To gain extra credit you would need to watch the program, take cornell notes (with a reflection at the end) and turn them in before the first bell of the next day. This assignment is being given on Friday - so before the first bell means Monday morning before the tardy bell rings for 1st period. Just slide the notes under Mr. Duez's door if he is not there for some reason.
102 Minutes That Changed AmericaThis program is EXCELLENT. I believe I have watched it previously on the history channel. If you are interested in 911 and want to gain some extra credit, this is a perfect opportunity.
Friday, September 11th at 8PM/7c
As the events of September 11, 2001 unfolded in New York City, some witnesses were frozen with shock, some helped others, and many ran as fast as they could from the growing disaster. Many onlookers also grabbed their video cameras to record history as it happened; despite the chaos and danger, many people kept their cameras rolling throughout the catastrophe. 102 Minutes That Changed America is a special presentation which runs without commercial interruption, retracing the events of that tragic morning through real-life camera footage from more than 100 individual sources.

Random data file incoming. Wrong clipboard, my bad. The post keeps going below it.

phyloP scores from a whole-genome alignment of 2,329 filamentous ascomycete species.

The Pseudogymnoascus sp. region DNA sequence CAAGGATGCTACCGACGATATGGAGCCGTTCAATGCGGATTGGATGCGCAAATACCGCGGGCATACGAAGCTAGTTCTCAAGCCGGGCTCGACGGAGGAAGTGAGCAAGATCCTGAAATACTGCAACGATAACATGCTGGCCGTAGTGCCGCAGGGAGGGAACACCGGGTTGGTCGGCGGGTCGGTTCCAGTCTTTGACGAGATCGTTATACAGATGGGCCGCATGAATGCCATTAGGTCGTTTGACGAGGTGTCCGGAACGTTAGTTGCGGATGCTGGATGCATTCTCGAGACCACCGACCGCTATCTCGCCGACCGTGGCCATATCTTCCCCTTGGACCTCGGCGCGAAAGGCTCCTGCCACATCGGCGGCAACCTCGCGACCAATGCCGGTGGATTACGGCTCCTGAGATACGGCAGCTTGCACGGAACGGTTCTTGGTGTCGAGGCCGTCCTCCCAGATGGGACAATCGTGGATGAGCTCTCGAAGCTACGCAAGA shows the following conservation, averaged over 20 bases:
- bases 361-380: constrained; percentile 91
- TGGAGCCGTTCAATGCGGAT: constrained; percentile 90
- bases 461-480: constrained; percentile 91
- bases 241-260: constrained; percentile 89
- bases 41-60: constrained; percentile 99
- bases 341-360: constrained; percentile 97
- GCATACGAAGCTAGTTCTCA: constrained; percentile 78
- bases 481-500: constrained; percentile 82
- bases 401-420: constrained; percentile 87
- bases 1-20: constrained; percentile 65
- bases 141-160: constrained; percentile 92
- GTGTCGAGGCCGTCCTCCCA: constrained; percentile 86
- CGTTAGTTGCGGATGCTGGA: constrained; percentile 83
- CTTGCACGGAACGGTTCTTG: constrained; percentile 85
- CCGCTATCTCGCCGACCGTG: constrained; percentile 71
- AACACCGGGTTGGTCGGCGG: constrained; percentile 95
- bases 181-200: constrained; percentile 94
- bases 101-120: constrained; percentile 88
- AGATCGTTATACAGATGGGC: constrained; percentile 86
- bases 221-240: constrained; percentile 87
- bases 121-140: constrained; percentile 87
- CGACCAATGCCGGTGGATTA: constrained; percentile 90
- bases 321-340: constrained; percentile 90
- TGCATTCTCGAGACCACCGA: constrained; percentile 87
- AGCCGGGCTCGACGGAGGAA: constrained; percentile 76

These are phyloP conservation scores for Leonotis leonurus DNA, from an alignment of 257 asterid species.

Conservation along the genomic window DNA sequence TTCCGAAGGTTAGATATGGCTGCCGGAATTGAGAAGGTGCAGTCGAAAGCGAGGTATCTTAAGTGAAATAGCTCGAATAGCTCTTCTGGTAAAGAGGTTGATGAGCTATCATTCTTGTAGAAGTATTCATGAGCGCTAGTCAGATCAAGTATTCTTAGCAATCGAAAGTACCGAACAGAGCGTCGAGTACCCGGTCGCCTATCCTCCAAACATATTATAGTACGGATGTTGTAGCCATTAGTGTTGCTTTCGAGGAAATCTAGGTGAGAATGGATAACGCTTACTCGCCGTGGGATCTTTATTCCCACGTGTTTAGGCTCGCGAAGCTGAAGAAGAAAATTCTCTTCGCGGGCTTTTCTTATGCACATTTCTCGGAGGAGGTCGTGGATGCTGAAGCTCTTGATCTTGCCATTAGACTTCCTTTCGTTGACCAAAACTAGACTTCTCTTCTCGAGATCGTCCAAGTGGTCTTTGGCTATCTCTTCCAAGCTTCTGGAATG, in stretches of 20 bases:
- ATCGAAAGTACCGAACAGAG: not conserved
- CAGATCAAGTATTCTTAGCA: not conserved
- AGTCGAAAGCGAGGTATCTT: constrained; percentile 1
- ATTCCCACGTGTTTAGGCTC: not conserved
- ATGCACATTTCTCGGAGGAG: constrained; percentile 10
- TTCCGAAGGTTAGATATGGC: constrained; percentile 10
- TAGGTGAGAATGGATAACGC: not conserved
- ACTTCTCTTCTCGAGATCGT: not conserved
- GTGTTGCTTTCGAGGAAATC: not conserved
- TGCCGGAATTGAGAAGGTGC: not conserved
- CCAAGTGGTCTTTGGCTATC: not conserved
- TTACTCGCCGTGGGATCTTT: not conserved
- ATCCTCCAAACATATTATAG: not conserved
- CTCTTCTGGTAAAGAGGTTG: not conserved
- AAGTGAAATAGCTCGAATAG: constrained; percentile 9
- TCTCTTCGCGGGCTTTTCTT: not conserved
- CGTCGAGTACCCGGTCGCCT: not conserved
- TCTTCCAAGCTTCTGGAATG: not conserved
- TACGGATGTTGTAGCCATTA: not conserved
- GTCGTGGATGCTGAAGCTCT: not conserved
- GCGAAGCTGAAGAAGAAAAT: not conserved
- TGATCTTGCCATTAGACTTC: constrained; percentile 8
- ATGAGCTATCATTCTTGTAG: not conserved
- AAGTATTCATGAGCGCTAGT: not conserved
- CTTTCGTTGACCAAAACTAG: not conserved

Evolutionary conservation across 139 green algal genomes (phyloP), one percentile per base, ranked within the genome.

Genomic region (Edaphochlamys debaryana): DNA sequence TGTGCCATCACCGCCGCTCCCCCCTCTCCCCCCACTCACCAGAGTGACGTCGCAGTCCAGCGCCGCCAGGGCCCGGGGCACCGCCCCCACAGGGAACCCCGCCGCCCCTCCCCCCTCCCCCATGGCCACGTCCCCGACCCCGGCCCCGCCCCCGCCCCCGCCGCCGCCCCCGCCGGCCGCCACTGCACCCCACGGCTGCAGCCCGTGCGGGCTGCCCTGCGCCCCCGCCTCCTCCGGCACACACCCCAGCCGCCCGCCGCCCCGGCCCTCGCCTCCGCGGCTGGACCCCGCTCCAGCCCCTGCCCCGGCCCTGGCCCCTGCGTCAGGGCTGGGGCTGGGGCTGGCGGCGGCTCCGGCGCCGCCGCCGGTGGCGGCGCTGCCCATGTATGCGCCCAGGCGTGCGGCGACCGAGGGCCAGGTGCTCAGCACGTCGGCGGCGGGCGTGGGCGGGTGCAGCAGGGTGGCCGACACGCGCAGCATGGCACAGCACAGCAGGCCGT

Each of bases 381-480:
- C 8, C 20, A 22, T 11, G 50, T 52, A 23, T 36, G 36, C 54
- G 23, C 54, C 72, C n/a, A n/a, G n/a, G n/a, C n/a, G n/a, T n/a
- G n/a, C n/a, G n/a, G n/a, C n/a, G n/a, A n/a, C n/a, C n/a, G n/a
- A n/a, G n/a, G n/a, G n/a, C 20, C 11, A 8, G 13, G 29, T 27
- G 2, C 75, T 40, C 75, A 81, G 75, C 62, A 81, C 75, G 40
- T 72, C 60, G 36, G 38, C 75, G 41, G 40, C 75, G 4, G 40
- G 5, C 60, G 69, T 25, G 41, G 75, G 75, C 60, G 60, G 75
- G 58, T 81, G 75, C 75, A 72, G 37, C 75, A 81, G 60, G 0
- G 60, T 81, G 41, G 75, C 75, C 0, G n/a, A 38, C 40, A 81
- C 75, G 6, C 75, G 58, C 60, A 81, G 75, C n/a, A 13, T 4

Carefully piecing together both amateur and professional footage in chronological order, the special is a permanent historical archive for future generations to see. This documentary presents educators and their students with an excellent opportunity to reflect upon the events of September 11th, the role of the professional media and amateur journalists, and the on-going ramifications of that tragic day.
102 Minutes That Changed America would be useful for History, American Studies, Journalism, Media, and Politics courses. It would also be appropriate for September 11th commemorations and activities. Due to sensitive content, it is recommended for mature high school students. Teachers should view the program before airing it to students. It fulfills several guidelines outlined by the National Council for History Education including (1) Values, beliefs, political ideas and institutions, (2) Conflict and cooperation, and (3) Patterns of social and political interaction.
More from History.com:
Explore the 102 Minutes Interactive Map. It contains unfiltered video captured by 9 different eyewitnesses.
Watch the 9/11 Timeline for a chronology of what happened that morning.
Additional opportunity (must be turned in Monday morning before the first bell) - Read the information and check out the videos from The History Channel about 911 on their website. Take cornell notes and write a reflection to gain extra credit. Here is the site: History Channel.com 911